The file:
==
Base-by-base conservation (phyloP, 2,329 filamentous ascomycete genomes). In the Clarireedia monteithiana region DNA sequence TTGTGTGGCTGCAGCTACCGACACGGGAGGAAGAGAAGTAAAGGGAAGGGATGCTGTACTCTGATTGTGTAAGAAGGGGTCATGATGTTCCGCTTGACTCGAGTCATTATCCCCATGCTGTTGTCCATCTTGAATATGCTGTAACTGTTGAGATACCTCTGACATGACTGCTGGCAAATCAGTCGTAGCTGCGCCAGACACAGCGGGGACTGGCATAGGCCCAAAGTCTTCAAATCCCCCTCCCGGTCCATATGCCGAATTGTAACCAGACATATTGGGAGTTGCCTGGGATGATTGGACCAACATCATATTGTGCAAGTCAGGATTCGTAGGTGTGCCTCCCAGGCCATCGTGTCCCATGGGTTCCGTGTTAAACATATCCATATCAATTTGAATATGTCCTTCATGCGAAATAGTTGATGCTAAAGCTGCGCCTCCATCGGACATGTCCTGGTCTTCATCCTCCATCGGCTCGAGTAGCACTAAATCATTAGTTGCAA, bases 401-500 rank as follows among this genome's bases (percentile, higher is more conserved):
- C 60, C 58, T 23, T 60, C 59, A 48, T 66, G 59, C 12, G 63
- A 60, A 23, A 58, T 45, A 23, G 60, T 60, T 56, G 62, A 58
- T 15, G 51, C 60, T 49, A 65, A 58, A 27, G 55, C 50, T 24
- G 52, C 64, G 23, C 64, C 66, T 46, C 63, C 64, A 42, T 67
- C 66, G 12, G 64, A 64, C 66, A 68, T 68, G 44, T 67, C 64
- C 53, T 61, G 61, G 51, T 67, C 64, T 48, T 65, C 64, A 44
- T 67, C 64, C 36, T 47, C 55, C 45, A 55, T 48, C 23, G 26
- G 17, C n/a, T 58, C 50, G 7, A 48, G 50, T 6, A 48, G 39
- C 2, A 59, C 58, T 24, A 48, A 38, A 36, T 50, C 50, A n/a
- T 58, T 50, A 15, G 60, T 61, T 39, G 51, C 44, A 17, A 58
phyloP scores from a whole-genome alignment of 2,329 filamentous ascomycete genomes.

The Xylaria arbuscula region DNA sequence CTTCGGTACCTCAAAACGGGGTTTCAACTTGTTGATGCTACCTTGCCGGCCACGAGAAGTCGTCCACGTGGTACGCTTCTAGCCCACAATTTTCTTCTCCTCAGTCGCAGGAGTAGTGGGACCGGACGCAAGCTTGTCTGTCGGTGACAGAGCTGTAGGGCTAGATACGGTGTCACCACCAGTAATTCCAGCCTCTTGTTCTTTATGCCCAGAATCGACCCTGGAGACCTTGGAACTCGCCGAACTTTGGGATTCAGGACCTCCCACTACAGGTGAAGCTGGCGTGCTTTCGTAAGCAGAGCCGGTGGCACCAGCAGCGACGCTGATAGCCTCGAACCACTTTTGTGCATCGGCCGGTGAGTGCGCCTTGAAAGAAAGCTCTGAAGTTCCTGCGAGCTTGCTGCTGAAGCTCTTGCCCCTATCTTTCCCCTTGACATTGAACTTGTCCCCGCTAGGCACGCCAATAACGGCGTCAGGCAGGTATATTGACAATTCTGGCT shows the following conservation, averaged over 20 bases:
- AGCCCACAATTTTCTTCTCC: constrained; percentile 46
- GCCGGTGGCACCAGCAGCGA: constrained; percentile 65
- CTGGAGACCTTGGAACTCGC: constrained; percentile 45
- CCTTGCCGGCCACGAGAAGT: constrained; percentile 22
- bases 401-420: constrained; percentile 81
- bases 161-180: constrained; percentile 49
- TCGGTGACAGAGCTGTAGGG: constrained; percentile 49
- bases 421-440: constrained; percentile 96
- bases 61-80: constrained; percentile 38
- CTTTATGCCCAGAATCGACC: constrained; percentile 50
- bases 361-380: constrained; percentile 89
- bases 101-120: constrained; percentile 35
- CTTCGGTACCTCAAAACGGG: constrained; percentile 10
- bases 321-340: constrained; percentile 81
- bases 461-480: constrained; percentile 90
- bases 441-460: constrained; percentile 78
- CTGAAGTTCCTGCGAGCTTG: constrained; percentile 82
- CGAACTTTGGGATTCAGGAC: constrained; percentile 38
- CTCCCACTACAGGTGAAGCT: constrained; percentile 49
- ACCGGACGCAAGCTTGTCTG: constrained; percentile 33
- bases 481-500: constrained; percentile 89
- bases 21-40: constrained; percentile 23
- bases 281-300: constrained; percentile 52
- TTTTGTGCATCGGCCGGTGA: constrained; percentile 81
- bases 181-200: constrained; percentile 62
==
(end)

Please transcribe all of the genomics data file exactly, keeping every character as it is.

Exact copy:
Base-by-base conservation (phyloP, 2,329 filamentous ascomycete genomes). In the Clarireedia monteithiana region DNA sequence TTGTGTGGCTGCAGCTACCGACACGGGAGGAAGAGAAGTAAAGGGAAGGGATGCTGTACTCTGATTGTGTAAGAAGGGGTCATGATGTTCCGCTTGACTCGAGTCATTATCCCCATGCTGTTGTCCATCTTGAATATGCTGTAACTGTTGAGATACCTCTGACATGACTGCTGGCAAATCAGTCGTAGCTGCGCCAGACACAGCGGGGACTGGCATAGGCCCAAAGTCTTCAAATCCCCCTCCCGGTCCATATGCCGAATTGTAACCAGACATATTGGGAGTTGCCTGGGATGATTGGACCAACATCATATTGTGCAAGTCAGGATTCGTAGGTGTGCCTCCCAGGCCATCGTGTCCCATGGGTTCCGTGTTAAACATATCCATATCAATTTGAATATGTCCTTCATGCGAAATAGTTGATGCTAAAGCTGCGCCTCCATCGGACATGTCCTGGTCTTCATCCTCCATCGGCTCGAGTAGCACTAAATCATTAGTTGCAA, bases 401-500 rank as follows among this genome's bases (percentile, higher is more conserved):
- C 60, C 58, T 23, T 60, C 59, A 48, T 66, G 59, C 12, G 63
- A 60, A 23, A 58, T 45, A 23, G 60, T 60, T 56, G 62, A 58
- T 15, G 51, C 60, T 49, A 65, A 58, A 27, G 55, C 50, T 24
- G 52, C 64, G 23, C 64, C 66, T 46, C 63, C 64, A 42, T 67
- C 66, G 12, G 64, A 64, C 66, A 68, T 68, G 44, T 67, C 64
- C 53, T 61, G 61, G 51, T 67, C 64, T 48, T 65, C 64, A 44
- T 67, C 64, C 36, T 47, C 55, C 45, A 55, T 48, C 23, G 26
- G 17, C n/a, T 58, C 50, G 7, A 48, G 50, T 6, A 48, G 39
- C 2, A 59, C 58, T 24, A 48, A 38, A 36, T 50, C 50, A n/a
- T 58, T 50, A 15, G 60, T 61, T 39, G 51, C 44, A 17, A 58
phyloP scores from a whole-genome alignment of 2,329 filamentous ascomycete genomes.

The Xylaria arbuscula region DNA sequence CTTCGGTACCTCAAAACGGGGTTTCAACTTGTTGATGCTACCTTGCCGGCCACGAGAAGTCGTCCACGTGGTACGCTTCTAGCCCACAATTTTCTTCTCCTCAGTCGCAGGAGTAGTGGGACCGGACGCAAGCTTGTCTGTCGGTGACAGAGCTGTAGGGCTAGATACGGTGTCACCACCAGTAATTCCAGCCTCTTGTTCTTTATGCCCAGAATCGACCCTGGAGACCTTGGAACTCGCCGAACTTTGGGATTCAGGACCTCCCACTACAGGTGAAGCTGGCGTGCTTTCGTAAGCAGAGCCGGTGGCACCAGCAGCGACGCTGATAGCCTCGAACCACTTTTGTGCATCGGCCGGTGAGTGCGCCTTGAAAGAAAGCTCTGAAGTTCCTGCGAGCTTGCTGCTGAAGCTCTTGCCCCTATCTTTCCCCTTGACATTGAACTTGTCCCCGCTAGGCACGCCAATAACGGCGTCAGGCAGGTATATTGACAATTCTGGCT shows the following conservation, averaged over 20 bases:
- AGCCCACAATTTTCTTCTCC: constrained; percentile 46
- GCCGGTGGCACCAGCAGCGA: constrained; percentile 65
- CTGGAGACCTTGGAACTCGC: constrained; percentile 45
- CCTTGCCGGCCACGAGAAGT: constrained; percentile 22
- bases 401-420: constrained; percentile 81
- bases 161-180: constrained; percentile 49
- TCGGTGACAGAGCTGTAGGG: constrained; percentile 49
- bases 421-440: constrained; percentile 96
- bases 61-80: constrained; percentile 38
- CTTTATGCCCAGAATCGACC: constrained; percentile 50
- bases 361-380: constrained; percentile 89
- bases 101-120: constrained; percentile 35
- CTTCGGTACCTCAAAACGGG: constrained; percentile 10
- bases 321-340: constrained; percentile 81
- bases 461-480: constrained; percentile 90
- bases 441-460: constrained; percentile 78
- CTGAAGTTCCTGCGAGCTTG: constrained; percentile 82
- CGAACTTTGGGATTCAGGAC: constrained; percentile 38
- CTCCCACTACAGGTGAAGCT: constrained; percentile 49
- ACCGGACGCAAGCTTGTCTG: constrained; percentile 33
- bases 481-500: constrained; percentile 89
- bases 21-40: constrained; percentile 23
- bases 281-300: constrained; percentile 52
- TTTTGTGCATCGGCCGGTGA: constrained; percentile 81
- bases 181-200: constrained; percentile 62